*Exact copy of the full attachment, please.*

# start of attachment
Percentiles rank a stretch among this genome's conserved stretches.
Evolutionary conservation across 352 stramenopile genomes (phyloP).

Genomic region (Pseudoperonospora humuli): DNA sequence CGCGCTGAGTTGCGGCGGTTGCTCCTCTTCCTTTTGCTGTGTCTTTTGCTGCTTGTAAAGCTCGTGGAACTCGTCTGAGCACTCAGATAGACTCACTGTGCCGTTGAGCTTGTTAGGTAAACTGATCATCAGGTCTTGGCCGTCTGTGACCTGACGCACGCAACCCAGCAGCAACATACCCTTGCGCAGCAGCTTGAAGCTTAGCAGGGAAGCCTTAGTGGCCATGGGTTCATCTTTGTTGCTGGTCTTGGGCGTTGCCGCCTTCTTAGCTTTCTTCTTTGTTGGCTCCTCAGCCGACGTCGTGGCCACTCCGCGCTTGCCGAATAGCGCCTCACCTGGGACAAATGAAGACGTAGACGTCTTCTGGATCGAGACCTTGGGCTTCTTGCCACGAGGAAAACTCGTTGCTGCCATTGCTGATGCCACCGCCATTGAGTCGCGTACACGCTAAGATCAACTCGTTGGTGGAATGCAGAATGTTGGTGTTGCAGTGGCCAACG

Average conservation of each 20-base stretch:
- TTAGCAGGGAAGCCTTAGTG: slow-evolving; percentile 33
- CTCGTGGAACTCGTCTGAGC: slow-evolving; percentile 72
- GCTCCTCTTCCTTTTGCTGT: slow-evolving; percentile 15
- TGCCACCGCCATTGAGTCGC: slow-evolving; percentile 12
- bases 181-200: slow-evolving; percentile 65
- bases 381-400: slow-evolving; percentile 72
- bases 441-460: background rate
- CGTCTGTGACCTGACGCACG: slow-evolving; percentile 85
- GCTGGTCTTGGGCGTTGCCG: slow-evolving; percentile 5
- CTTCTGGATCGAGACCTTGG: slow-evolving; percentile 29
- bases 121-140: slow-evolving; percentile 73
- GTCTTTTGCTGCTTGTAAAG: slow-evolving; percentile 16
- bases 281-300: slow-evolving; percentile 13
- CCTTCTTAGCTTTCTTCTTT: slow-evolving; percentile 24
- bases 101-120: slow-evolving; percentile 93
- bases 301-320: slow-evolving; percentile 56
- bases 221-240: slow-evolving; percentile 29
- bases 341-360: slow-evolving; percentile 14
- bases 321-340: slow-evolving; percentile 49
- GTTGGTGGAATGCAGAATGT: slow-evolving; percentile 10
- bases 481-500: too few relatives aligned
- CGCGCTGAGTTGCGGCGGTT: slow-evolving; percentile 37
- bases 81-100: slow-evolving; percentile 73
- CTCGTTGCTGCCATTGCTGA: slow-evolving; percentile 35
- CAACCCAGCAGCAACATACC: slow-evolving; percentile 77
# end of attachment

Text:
Percentiles rank a stretch among this genome's conserved stretches.
Evolutionary conservation across 352 stramenopile genomes (phyloP).

Genomic region (Pseudoperonospora humuli): DNA sequence CGCGCTGAGTTGCGGCGGTTGCTCCTCTTCCTTTTGCTGTGTCTTTTGCTGCTTGTAAAGCTCGTGGAACTCGTCTGAGCACTCAGATAGACTCACTGTGCCGTTGAGCTTGTTAGGTAAACTGATCATCAGGTCTTGGCCGTCTGTGACCTGACGCACGCAACCCAGCAGCAACATACCCTTGCGCAGCAGCTTGAAGCTTAGCAGGGAAGCCTTAGTGGCCATGGGTTCATCTTTGTTGCTGGTCTTGGGCGTTGCCGCCTTCTTAGCTTTCTTCTTTGTTGGCTCCTCAGCCGACGTCGTGGCCACTCCGCGCTTGCCGAATAGCGCCTCACCTGGGACAAATGAAGACGTAGACGTCTTCTGGATCGAGACCTTGGGCTTCTTGCCACGAGGAAAACTCGTTGCTGCCATTGCTGATGCCACCGCCATTGAGTCGCGTACACGCTAAGATCAACTCGTTGGTGGAATGCAGAATGTTGGTGTTGCAGTGGCCAACG

Average conservation of each 20-base stretch:
- TTAGCAGGGAAGCCTTAGTG: slow-evolving; percentile 33
- CTCGTGGAACTCGTCTGAGC: slow-evolving; percentile 72
- GCTCCTCTTCCTTTTGCTGT: slow-evolving; percentile 15
- TGCCACCGCCATTGAGTCGC: slow-evolving; percentile 12
- bases 181-200: slow-evolving; percentile 65
- bases 381-400: slow-evolving; percentile 72
- bases 441-460: background rate
- CGTCTGTGACCTGACGCACG: slow-evolving; percentile 85
- GCTGGTCTTGGGCGTTGCCG: slow-evolving; percentile 5
- CTTCTGGATCGAGACCTTGG: slow-evolving; percentile 29
- bases 121-140: slow-evolving; percentile 73
- GTCTTTTGCTGCTTGTAAAG: slow-evolving; percentile 16
- bases 281-300: slow-evolving; percentile 13
- CCTTCTTAGCTTTCTTCTTT: slow-evolving; percentile 24
- bases 101-120: slow-evolving; percentile 93
- bases 301-320: slow-evolving; percentile 56
- bases 221-240: slow-evolving; percentile 29
- bases 341-360: slow-evolving; percentile 14
- bases 321-340: slow-evolving; percentile 49
- GTTGGTGGAATGCAGAATGT: slow-evolving; percentile 10
- bases 481-500: too few relatives aligned
- CGCGCTGAGTTGCGGCGGTT: slow-evolving; percentile 37
- bases 81-100: slow-evolving; percentile 73
- CTCGTTGCTGCCATTGCTGA: slow-evolving; percentile 35
- CAACCCAGCAGCAACATACC: slow-evolving; percentile 77